Recipe Source: Shaida, Margaret. The Legendary Cuisine of Persia. Interlink Books, New York, 2002 p. 229
I couldn't believe how hard it was to find quinces! In my head, they're a fall staple, although they weren't something that we ate when I was a kid. I've got a ton of recipes that call for quince - Greek pastries, Persian stews, and jams. I really didn't expect to have a problem when I decided to make some quince preserves as part of my Christmas project, but when I went to the store to find them there wasn't even a space for them. I went to four different supermarkets on the South Shore in search of them, to no avail. I finally had to drive up to Wilson Farms in Lexington to find them, and once I was there I bought as many as I could get into my basket. After all, they keep for a good long time and getting anywhere north of Boston from anywhere south of Boston is a major hassle. I didn't want to have to do it again.
At any rate, this was the first of the quince jams I made. I was strongly encouraged to make the jam in a copper pot, for the color. It sounded like a great plan, but there was one problem: I don't have a proper copper pot. I was tempted to run out and buy one, but the thought of spending that kind of money right now just for the color of one dish seemed ridiculous even to me. I'm pretty pleased with the color as it is, anyway. The flavor is mild but distinctive, with a very delicate cardamom scent. I didn't make any other changes, besides doubling the recipe.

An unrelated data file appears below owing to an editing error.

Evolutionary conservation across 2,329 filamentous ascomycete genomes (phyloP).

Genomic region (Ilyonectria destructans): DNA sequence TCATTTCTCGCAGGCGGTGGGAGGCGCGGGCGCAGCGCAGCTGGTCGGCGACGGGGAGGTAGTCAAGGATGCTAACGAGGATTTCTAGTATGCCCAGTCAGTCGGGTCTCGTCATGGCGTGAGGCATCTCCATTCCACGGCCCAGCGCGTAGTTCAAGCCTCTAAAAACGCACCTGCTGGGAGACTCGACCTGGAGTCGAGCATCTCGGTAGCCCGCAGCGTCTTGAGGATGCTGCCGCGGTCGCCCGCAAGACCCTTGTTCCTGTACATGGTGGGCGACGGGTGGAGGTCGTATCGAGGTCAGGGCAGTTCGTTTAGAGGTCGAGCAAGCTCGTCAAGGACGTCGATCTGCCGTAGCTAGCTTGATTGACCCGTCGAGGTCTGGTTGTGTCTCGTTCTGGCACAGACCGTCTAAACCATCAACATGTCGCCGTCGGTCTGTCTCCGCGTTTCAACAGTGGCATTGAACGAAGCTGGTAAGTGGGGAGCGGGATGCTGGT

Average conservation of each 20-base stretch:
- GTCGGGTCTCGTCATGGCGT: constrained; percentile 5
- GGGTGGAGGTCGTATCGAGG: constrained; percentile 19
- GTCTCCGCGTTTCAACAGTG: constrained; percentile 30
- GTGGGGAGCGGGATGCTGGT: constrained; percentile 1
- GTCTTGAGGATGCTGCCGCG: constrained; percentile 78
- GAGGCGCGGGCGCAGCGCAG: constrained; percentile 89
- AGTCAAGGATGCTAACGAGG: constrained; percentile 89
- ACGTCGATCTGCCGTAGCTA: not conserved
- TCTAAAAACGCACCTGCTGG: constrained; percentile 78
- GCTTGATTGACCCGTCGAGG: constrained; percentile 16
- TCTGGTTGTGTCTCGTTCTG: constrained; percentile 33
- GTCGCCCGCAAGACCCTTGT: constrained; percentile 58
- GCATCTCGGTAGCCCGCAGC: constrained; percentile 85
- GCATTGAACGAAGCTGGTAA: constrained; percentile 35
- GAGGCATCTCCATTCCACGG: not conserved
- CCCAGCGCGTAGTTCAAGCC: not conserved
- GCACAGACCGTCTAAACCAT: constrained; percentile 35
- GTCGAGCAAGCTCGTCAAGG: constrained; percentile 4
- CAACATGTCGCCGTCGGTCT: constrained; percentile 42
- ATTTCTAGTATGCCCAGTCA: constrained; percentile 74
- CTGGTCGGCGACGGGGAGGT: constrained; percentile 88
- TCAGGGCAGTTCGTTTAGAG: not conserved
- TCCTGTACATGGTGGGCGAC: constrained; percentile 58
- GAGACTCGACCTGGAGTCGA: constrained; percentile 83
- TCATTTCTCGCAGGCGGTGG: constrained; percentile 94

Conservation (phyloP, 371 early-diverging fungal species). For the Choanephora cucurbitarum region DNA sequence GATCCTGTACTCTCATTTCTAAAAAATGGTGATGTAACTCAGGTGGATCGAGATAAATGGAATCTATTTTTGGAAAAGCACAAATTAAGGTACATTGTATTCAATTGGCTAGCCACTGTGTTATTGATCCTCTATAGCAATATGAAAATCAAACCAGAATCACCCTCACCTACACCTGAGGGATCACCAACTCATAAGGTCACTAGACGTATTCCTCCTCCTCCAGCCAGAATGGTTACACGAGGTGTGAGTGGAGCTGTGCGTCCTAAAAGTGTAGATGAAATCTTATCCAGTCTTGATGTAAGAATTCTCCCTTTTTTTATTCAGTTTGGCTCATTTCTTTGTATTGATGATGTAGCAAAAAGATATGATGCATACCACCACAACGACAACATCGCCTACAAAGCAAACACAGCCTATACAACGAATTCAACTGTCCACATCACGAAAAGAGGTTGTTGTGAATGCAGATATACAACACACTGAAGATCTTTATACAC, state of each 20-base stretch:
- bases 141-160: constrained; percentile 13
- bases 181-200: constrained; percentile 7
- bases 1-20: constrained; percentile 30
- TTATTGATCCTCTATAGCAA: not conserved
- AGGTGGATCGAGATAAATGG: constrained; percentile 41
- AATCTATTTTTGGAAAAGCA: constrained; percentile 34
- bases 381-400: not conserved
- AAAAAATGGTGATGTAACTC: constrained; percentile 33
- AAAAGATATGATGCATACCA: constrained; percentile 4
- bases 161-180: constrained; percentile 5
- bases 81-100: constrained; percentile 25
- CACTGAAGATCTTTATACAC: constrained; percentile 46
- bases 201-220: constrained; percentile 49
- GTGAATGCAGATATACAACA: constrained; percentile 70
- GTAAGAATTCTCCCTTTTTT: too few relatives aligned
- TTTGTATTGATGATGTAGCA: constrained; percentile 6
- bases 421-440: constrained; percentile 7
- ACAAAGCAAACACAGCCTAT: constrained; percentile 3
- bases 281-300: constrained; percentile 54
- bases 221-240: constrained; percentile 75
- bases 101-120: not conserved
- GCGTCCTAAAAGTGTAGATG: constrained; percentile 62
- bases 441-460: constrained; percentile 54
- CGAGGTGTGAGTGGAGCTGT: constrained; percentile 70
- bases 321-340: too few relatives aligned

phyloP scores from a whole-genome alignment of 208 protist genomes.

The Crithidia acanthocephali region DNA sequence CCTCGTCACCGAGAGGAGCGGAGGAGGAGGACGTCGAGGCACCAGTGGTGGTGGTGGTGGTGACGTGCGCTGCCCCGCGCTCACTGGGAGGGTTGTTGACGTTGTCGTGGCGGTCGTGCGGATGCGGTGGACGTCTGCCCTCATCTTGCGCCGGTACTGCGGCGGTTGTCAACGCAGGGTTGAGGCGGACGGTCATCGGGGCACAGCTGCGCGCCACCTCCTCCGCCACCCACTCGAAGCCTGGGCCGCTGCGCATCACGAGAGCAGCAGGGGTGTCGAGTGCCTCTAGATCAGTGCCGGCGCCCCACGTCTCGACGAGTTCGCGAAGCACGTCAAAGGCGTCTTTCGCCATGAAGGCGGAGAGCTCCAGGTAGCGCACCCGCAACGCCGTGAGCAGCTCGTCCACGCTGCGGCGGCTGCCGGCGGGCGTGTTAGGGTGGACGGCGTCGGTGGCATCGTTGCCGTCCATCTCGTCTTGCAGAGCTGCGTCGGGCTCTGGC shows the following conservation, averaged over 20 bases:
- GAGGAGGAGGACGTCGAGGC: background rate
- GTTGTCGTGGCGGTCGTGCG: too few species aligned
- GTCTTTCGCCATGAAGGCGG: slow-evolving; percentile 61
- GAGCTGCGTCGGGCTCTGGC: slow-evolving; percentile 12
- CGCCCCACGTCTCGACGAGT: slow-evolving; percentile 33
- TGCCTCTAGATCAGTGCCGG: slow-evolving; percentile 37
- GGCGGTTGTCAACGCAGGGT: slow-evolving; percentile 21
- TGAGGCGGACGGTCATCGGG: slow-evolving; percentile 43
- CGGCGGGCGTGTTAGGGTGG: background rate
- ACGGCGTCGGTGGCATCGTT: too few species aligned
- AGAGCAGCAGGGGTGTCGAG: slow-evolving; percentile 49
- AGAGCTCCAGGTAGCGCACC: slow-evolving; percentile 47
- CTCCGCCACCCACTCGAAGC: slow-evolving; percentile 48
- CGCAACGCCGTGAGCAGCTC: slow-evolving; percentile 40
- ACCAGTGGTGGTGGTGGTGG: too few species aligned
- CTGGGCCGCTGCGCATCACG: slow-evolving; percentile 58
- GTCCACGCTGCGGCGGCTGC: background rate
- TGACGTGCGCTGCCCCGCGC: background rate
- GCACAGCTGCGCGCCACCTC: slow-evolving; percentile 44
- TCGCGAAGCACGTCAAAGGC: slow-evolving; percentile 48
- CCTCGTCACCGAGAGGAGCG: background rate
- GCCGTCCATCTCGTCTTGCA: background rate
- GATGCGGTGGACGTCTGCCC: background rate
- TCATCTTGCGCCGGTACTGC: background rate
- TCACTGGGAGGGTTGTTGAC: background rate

Morabba-ye Beh (makes 7 8-oz jars of jam; approx. cost per serving not available)
8 large quinces
8 cups sugar
2 quarts water
8 whole cardamoms
- Large saucepan
- Stock pot
- Boiling water canner with rack and tongs
- 7 8-oz mason jars, with lids and bands
- Halve and seed the quinces, then slice very, very thinly. Don't bother peeling them.
- Combine the sugar, water and quinces in the saucepan. Bring to a boil, then cover and simmer until the quinces are tender and transparent. This should take about an hour and a half at least.
- Bring back up to the boil, uncover, and cook until the gelling point is reached.
- Meanwhile, put the jars, bands and lids in the stock pot. Fill with water and heat that water to 180 degrees.
- Fill the boiling water canner with water and heat that water to 180 degrees. An instant-read thermometer would be very useful here.
- When the jam is ready and the jars are properly heated, use the ladle to fill each jar with about 1/2" head room.
- Cap the jars with the lids and tighten the bands to fingertip-tightness.
- Lower into the boiling water canner. Bring the canner to a rolling boil, then cover and process 30 minutes.